If you held the original patent on the modern slide rule (first introduced by a French artillery lieutenant in 1859), for more than 110 years you had a license to print money.
Over the years, the slide rule got simpler, more colorful, slimmer and even more specialized. In the 1930s, for example, the revolutionary E6B model was released–a circular slide rule created specifically for airline pilots. In 1952, the Swiss watch company Breitling took the E6B a leap further by embedding a circular slide rule into a pilot’s wrist watch.
More than 100 years of iterations, based on the same basic technology.
Then the ceiling caved in. In 1976, Texas Instruments released the TI-30–a $25 scientific calculator that rendered 100 years of slide rule technology obsolete.
Okay, so enough with the slide rule history lesson already. What this story really demonstrates is how most “innovation” comes in the form of incremental improvements. And to the outside observer, those incremental improvements were just what was called for. The world didn’t need (and wasn’t looking for) a new technology to replace the slide rule for calculating trig equations or logarithms. But when the pocket calculator came along (which was more or less a “repurposing” of off-the-shelf technologies that made the transistor radio possible), well, 100 years of ”new and improved” slide rules weren’t worth the wood they were made of.
Such is the dynamic of “disruptive technologies.” They seemingly come out of nowhere, but are mostly just a reimagining of existing technologies, harnessed for a specific new purpose.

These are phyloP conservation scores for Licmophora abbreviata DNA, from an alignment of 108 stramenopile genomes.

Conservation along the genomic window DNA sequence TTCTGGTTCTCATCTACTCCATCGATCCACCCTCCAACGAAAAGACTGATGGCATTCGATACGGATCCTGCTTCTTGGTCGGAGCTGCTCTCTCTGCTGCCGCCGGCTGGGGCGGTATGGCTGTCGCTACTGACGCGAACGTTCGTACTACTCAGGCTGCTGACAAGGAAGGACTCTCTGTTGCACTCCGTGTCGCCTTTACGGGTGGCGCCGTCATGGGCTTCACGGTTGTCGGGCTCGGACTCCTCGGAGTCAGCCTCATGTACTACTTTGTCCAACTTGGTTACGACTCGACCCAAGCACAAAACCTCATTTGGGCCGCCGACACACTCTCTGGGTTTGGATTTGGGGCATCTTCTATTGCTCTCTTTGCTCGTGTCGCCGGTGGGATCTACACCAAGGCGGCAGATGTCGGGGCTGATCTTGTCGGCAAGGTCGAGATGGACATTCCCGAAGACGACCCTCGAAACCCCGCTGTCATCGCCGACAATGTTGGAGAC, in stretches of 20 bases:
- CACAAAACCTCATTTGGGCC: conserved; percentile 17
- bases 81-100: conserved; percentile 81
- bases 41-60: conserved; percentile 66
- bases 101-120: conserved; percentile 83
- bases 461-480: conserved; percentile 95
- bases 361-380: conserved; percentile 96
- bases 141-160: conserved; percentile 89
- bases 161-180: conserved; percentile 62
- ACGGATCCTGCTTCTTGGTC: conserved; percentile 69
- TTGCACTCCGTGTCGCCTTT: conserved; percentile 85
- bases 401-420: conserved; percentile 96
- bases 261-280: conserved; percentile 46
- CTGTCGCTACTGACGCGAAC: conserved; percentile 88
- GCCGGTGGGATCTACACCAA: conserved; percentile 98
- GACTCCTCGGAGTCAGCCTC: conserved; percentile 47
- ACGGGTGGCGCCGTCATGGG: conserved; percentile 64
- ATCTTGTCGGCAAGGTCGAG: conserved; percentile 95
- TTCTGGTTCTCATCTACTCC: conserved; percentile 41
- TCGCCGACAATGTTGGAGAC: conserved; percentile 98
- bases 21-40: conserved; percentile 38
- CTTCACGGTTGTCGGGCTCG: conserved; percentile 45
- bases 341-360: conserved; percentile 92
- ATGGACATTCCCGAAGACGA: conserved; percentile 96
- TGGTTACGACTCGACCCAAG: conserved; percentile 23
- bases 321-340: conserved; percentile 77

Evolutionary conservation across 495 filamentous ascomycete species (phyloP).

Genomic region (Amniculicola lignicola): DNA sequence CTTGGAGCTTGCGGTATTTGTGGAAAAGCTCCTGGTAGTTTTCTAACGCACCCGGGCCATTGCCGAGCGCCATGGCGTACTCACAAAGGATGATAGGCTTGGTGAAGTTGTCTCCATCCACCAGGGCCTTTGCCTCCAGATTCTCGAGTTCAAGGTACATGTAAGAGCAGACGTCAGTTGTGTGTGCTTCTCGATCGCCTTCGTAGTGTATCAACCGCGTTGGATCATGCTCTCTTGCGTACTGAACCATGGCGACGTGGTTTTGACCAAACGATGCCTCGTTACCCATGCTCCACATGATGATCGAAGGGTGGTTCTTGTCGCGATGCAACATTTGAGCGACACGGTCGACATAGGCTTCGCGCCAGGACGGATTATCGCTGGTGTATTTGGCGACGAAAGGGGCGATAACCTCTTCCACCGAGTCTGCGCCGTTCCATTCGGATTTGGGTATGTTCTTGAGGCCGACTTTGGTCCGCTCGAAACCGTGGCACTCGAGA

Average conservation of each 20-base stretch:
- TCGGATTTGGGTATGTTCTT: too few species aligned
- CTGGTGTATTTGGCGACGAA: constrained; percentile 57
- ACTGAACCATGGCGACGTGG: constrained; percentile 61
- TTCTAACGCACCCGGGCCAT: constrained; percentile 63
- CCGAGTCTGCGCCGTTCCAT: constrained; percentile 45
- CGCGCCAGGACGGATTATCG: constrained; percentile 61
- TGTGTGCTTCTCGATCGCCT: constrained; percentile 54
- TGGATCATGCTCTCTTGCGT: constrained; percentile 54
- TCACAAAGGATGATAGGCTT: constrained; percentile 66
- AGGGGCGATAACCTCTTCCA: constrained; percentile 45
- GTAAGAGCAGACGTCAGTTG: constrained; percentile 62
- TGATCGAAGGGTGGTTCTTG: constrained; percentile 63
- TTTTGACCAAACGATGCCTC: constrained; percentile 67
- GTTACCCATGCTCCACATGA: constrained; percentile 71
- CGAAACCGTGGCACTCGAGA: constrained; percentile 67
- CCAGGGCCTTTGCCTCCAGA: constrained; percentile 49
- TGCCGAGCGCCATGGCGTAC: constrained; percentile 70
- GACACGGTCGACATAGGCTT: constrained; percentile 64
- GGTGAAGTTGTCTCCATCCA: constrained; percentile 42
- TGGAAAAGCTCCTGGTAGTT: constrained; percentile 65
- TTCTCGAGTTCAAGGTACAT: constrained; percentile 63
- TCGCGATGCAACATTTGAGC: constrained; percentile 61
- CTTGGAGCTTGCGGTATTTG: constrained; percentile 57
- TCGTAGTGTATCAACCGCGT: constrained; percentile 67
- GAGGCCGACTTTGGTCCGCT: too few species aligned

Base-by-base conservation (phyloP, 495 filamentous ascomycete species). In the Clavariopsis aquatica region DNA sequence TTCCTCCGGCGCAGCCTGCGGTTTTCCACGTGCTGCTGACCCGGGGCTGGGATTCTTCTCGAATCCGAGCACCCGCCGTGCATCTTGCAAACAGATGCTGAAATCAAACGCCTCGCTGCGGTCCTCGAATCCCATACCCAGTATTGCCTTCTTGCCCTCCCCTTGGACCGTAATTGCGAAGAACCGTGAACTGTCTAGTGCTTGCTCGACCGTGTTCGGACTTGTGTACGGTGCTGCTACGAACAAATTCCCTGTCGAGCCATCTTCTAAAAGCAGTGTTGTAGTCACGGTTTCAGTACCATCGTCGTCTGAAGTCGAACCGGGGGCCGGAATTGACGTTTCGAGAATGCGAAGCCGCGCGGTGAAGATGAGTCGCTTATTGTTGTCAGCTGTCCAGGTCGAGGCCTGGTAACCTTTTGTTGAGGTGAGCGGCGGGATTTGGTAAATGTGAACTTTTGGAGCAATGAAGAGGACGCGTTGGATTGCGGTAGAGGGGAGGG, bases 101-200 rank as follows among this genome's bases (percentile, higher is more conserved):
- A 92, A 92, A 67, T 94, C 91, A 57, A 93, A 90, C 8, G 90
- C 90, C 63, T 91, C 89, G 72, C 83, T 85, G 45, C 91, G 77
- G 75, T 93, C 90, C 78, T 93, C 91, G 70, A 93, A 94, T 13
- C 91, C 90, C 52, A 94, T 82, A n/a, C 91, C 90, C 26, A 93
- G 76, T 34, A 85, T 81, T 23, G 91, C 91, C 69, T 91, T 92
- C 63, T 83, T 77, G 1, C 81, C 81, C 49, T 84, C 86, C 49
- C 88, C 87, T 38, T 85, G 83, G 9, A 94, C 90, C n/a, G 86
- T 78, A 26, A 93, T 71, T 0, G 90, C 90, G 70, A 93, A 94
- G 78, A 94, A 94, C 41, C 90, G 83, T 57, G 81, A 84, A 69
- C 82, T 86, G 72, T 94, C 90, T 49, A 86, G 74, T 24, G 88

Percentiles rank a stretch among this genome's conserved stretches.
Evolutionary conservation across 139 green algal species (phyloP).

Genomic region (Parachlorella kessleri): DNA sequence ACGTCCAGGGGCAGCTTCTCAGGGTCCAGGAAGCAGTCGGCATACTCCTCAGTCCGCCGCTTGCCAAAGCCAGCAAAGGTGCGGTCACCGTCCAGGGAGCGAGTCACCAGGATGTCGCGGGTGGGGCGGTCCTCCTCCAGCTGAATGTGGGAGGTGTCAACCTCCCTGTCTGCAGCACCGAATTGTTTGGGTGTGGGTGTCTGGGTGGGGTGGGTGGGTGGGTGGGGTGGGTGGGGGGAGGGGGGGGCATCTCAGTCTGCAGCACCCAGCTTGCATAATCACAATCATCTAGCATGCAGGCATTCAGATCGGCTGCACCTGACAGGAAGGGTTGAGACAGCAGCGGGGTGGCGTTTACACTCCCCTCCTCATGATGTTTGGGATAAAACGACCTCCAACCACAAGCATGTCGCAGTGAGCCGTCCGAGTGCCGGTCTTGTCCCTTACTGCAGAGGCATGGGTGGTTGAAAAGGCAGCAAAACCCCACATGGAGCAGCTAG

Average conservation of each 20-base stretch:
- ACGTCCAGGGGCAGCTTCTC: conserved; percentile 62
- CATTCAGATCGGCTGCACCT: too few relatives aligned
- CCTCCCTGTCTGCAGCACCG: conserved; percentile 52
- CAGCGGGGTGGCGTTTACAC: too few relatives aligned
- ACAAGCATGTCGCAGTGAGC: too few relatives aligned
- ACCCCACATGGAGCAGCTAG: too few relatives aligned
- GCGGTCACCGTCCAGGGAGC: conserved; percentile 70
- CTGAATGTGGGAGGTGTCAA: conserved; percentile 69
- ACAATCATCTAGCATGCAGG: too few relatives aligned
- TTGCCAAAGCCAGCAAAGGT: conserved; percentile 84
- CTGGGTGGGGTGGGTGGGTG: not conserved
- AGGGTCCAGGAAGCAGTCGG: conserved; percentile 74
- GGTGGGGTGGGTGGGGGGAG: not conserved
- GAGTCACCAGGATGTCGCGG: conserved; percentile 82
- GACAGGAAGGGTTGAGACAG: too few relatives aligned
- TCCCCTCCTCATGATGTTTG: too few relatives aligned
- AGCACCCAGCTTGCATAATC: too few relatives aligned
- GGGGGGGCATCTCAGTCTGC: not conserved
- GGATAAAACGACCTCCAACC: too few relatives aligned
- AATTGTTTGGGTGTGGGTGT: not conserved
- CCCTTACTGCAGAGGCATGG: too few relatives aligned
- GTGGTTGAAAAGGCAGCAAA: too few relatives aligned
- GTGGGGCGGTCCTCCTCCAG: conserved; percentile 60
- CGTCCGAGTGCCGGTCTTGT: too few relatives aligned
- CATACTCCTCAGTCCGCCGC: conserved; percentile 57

Disruptive technologies have been with us for a long time. Flushing toilets, electric lighting, frozen entrees, the iPod. These are a few not-so-distant examples. Of late, it seems every time your pick up the paper (though today it’s most likely a tablet), you’ll read about yet another long-standing technology that’s been banished to the history books. Be it record stores, travel agencies, film cameras or “snail mail.”
The photo to the right gives us a snapshot of how personal technologies have evolved in just the last two decades.
With “disruptive” technologies now coming at us faster and faster, what can industry do to make sure they’re not on the same track as the slide rule? A few things come to mind:
- Develop a “flanking strategy.” Just because you own 90% of the market doesn’t mean you always will. No matter your market share, you are potentially one technological advance away from being out of business. So rather than stay “fat and happy” with your situation, invest 10% of your profits towards a flanking strategy. Call it your “what if” fund. Create a division whose only job is to look at new technologies in other categories and ask “what if we could harness them in our category.” Xerox did this in the 1960s, and ended up patenting many of the technologies that are now commonplace in our personal computers. Tech companies live-and-die by flanking strategies. They are under continual pressure to innovate or die. Borrow some of this imperative for your category.
- Whatever you do, continually add value for your customers. Some breakthroughs are of the truly mundane variety. It’s just that no one had applied them to certain industries before. Southwest did it when they understood they were in the hospitality business as much as they were in the travel business. So they went all-in on recruiting the friendliest people, training them, and giving them the freedom to create great experiences for their customers. This at a time when most carriers saw themselves as “ways to get from point-A to point-B.”
- Understand your customers’ pain points. Actually go out and “live in your customer’s shoes” to see what she sees, experience things the way she does. You’ll find out rather quickly that your offerings are a mere blip in her existence, and that there are things you may be able to do to make her life easier elsewhere. For example, understanding how important the commodity of “time” is to modern families, a “60 minute guarantee” or something similar in a category that might not seem time-sensitive could be worth testing.
One thing is for sure. Technology is going to be with us, and it’s going to change change things quickly. By staying as knowledgeable about your customers, and being as relevant as possible for them, you’ll keep yourself on the “calculator” track.
Posted by Mickey